1. In Wilburn Boat, the insurer had denied coverage after a fire destroyed a houseboat because of an alleged breach of a warranty that the boat could not be sold without the consent of the insurer, and that the boat must be used solely for private pleasure purposes. The owners had transferred title to the vessel to a corporation they controlled, and the vessel was used for commercial purposes. Finding that there was no governing principle of admiralty law, the Supreme Court held that state law would apply to the interpretation of the breach of warranty there at issue, and in particular the question whether the breach of warranty would result in a loss of coverage absent a showing that the breach actually contributed to bring about the loss insured against. 348 U.S. at 320, 75 S.Ct. at 373-74.
2. As elaborated in United States v. Louisiana:Under generally accepted principles of international law, the navigable sea is divided into three zones, distinguished by the nature of the control which the contiguous nation can exercise over them. Nearest to the nation's shores are its inland, or internal waters. These are subject to the complete sovereignty of the nation, as much as if they were a part of its land territory, and the coastal nation has the privilege even to exclude foreign vessels altogether. Beyond the inland waters, and measured from their seaward edge, is a belt known as the marginal, or territorial sea. Within it the coastal nation may exercise extensive control but cannot deny the right of innocent passage to foreign nations. Outside the territorial sea are the high seas, which are international waters not subject to the dominion of any single nation.United States v. Louisiana, 394 U.S. at 22-23, 89 S.Ct. at 780-81 (emphasis added; footnotes omitted).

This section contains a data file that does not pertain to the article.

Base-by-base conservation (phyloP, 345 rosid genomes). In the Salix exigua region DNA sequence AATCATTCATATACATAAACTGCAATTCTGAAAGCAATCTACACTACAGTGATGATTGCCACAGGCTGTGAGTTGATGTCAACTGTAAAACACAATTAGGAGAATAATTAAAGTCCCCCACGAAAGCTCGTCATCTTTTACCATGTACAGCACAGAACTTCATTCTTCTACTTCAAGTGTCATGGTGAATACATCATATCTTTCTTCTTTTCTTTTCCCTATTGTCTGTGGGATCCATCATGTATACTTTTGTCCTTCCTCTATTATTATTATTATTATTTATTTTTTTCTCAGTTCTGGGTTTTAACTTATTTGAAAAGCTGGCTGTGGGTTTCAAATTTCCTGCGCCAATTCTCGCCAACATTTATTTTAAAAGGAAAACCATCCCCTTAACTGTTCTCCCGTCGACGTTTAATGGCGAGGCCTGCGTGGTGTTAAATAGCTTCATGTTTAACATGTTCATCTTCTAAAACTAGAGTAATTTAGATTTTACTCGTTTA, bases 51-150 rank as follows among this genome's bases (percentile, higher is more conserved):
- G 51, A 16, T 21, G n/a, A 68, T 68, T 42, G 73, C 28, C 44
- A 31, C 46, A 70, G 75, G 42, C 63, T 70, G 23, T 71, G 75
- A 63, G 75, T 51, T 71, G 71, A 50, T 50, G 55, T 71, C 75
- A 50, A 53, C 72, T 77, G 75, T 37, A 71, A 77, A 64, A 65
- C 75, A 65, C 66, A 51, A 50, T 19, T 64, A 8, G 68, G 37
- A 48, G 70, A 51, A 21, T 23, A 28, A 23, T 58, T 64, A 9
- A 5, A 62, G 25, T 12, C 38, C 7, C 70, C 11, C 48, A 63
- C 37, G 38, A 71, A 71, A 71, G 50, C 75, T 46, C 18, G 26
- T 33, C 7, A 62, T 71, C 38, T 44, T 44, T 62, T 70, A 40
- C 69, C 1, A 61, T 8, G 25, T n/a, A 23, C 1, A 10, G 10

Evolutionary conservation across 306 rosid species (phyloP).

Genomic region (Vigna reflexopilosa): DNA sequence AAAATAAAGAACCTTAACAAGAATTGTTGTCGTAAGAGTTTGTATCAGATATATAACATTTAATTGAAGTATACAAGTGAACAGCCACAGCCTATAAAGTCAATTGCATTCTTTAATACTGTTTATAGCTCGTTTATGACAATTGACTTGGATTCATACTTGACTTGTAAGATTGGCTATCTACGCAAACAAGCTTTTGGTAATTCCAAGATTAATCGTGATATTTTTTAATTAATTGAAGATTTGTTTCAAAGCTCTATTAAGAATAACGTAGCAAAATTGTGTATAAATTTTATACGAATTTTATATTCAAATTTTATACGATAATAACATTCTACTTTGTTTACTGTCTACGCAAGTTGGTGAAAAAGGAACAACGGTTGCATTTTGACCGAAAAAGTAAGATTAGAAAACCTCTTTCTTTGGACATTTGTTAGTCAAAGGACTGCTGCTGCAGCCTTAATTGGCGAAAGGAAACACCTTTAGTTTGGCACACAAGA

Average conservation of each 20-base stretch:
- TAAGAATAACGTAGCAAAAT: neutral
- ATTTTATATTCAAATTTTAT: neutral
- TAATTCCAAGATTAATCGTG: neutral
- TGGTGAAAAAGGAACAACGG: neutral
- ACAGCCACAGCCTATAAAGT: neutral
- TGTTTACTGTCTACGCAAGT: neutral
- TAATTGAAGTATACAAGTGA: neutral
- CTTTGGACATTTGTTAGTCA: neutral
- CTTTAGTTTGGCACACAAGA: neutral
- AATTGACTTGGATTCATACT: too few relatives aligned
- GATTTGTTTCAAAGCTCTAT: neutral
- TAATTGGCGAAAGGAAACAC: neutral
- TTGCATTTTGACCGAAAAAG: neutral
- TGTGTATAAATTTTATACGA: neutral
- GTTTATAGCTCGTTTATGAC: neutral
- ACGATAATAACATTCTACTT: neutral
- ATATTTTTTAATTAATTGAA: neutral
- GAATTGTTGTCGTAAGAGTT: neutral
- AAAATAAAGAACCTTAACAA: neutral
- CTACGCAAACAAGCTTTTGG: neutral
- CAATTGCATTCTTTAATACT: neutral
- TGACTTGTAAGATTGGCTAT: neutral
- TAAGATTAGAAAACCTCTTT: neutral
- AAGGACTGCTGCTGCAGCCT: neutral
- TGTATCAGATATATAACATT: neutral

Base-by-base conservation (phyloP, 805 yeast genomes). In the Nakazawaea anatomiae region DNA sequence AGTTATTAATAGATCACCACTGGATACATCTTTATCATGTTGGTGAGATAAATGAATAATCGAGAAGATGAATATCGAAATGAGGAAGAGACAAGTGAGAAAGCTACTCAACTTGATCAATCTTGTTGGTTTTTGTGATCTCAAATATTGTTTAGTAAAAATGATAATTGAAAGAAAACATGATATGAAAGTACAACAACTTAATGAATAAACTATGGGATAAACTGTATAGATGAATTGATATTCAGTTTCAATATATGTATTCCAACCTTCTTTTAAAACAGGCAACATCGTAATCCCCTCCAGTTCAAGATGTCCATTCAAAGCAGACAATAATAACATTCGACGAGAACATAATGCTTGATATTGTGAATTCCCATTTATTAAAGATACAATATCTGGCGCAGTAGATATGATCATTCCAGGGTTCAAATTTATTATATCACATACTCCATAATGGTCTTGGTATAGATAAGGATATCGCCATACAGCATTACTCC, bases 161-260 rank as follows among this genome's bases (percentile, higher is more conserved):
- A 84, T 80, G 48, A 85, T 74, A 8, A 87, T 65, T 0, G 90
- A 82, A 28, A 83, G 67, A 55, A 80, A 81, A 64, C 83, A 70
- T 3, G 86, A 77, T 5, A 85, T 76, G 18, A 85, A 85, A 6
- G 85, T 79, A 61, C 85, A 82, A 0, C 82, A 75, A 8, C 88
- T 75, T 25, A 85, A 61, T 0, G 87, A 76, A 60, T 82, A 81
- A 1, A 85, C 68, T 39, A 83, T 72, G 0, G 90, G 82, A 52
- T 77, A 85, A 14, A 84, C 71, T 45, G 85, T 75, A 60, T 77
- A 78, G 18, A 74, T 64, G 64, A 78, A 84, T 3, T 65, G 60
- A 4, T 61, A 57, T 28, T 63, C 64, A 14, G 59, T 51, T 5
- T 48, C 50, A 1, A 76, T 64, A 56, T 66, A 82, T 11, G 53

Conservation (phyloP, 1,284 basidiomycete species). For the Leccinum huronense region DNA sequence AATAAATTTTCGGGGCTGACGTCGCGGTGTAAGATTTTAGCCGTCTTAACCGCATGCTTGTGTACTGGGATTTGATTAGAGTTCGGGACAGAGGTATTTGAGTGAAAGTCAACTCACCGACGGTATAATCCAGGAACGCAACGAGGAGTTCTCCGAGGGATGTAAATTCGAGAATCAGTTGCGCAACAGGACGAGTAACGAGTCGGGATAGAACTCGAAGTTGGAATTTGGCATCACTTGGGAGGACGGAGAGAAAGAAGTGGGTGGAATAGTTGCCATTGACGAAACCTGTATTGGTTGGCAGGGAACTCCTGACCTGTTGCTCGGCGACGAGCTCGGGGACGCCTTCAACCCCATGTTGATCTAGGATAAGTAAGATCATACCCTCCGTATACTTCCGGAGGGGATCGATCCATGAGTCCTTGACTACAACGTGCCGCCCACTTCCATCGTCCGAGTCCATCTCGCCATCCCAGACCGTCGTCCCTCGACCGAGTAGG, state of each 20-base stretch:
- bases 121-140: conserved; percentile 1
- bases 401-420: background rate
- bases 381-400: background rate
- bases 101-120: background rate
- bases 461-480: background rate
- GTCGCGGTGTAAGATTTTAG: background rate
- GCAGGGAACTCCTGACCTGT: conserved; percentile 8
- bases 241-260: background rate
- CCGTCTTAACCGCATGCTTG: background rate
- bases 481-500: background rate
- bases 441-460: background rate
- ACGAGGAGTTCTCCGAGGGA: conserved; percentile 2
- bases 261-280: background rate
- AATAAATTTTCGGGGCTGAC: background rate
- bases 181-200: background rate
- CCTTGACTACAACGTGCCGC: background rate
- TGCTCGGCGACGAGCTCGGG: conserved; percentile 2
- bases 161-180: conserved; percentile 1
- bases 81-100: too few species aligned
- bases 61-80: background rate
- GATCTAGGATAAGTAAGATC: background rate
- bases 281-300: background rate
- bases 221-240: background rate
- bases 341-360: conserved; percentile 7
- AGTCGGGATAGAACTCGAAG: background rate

3. Technical rules have been established for setting the location of the coastal baseline where the coast has deep indentations, or a fringe of coastal islands, or large bays. See 1 Thomas J. Schoenbaum, supra, §§ 2-4 through 2-12. In the case of certain bays, for example, the baseline is run across the mouth of the bay and the waters within the bay would be “inland waters.” See id. § 2-7. No such coastline feature is involved in this case.
4. Although presenting a distinct issue, an innocent owner has been allowed to recover where the violation of the navigational warranty was perpetrated by the intentional misconduct of the ship's master. See United States Fire Ins. Co. v. Cavanaugh, 732 F.2d 832, 834-35 (11th Cir.), cert. denied, 469 U.S. 1036, 105 S.Ct. 512, 83 L.Ed.2d 402 (1984); John T. Wooldridge, Barratry by Exceeding the Warranted Navigational Limit of the Insurance Policy, 24 J. Mar. L. & Com. 357 (1993).
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Docket No: No. 96-393.
Decided: January 02, 1997
Court: District Court of Appeal of Florida,Third District.